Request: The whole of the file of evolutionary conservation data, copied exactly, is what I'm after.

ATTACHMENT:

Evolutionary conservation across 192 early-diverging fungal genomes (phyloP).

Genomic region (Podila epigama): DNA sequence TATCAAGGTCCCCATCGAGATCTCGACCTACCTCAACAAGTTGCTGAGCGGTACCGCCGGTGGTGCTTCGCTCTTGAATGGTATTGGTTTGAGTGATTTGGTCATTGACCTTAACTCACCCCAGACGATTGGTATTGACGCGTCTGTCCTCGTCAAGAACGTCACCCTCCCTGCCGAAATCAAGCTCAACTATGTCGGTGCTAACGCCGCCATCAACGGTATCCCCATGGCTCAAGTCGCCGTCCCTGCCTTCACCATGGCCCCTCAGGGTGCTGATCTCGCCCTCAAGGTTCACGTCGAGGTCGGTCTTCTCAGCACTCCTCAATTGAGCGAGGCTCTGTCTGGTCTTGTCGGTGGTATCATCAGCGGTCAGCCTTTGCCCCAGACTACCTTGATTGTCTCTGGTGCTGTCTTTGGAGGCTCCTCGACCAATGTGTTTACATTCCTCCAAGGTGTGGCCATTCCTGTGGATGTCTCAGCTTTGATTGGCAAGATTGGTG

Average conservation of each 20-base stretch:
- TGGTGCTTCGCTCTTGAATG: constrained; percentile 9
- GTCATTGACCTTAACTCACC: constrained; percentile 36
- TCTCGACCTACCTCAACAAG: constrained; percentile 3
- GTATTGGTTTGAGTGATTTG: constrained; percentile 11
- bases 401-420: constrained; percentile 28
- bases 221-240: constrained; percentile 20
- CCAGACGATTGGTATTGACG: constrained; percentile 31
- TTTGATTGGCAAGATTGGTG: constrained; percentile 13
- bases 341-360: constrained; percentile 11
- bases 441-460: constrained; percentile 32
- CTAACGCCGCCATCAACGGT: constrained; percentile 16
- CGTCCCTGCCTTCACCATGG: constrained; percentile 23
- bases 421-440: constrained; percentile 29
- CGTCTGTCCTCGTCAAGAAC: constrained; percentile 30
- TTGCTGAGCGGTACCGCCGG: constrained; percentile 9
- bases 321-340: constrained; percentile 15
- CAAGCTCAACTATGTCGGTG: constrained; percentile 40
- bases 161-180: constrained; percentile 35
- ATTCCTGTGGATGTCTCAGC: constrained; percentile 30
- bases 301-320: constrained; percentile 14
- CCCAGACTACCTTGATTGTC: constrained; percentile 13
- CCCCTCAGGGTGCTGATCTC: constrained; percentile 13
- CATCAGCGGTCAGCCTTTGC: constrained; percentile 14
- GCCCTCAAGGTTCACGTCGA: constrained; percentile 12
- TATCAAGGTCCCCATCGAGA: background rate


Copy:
Evolutionary conservation across 192 early-diverging fungal genomes (phyloP).

Genomic region (Podila epigama): DNA sequence TATCAAGGTCCCCATCGAGATCTCGACCTACCTCAACAAGTTGCTGAGCGGTACCGCCGGTGGTGCTTCGCTCTTGAATGGTATTGGTTTGAGTGATTTGGTCATTGACCTTAACTCACCCCAGACGATTGGTATTGACGCGTCTGTCCTCGTCAAGAACGTCACCCTCCCTGCCGAAATCAAGCTCAACTATGTCGGTGCTAACGCCGCCATCAACGGTATCCCCATGGCTCAAGTCGCCGTCCCTGCCTTCACCATGGCCCCTCAGGGTGCTGATCTCGCCCTCAAGGTTCACGTCGAGGTCGGTCTTCTCAGCACTCCTCAATTGAGCGAGGCTCTGTCTGGTCTTGTCGGTGGTATCATCAGCGGTCAGCCTTTGCCCCAGACTACCTTGATTGTCTCTGGTGCTGTCTTTGGAGGCTCCTCGACCAATGTGTTTACATTCCTCCAAGGTGTGGCCATTCCTGTGGATGTCTCAGCTTTGATTGGCAAGATTGGTG

Average conservation of each 20-base stretch:
- TGGTGCTTCGCTCTTGAATG: constrained; percentile 9
- GTCATTGACCTTAACTCACC: constrained; percentile 36
- TCTCGACCTACCTCAACAAG: constrained; percentile 3
- GTATTGGTTTGAGTGATTTG: constrained; percentile 11
- bases 401-420: constrained; percentile 28
- bases 221-240: constrained; percentile 20
- CCAGACGATTGGTATTGACG: constrained; percentile 31
- TTTGATTGGCAAGATTGGTG: constrained; percentile 13
- bases 341-360: constrained; percentile 11
- bases 441-460: constrained; percentile 32
- CTAACGCCGCCATCAACGGT: constrained; percentile 16
- CGTCCCTGCCTTCACCATGG: constrained; percentile 23
- bases 421-440: constrained; percentile 29
- CGTCTGTCCTCGTCAAGAAC: constrained; percentile 30
- TTGCTGAGCGGTACCGCCGG: constrained; percentile 9
- bases 321-340: constrained; percentile 15
- CAAGCTCAACTATGTCGGTG: constrained; percentile 40
- bases 161-180: constrained; percentile 35
- ATTCCTGTGGATGTCTCAGC: constrained; percentile 30
- bases 301-320: constrained; percentile 14
- CCCAGACTACCTTGATTGTC: constrained; percentile 13
- CCCCTCAGGGTGCTGATCTC: constrained; percentile 13
- CATCAGCGGTCAGCCTTTGC: constrained; percentile 14
- GCCCTCAAGGTTCACGTCGA: constrained; percentile 12
- TATCAAGGTCCCCATCGAGA: background rate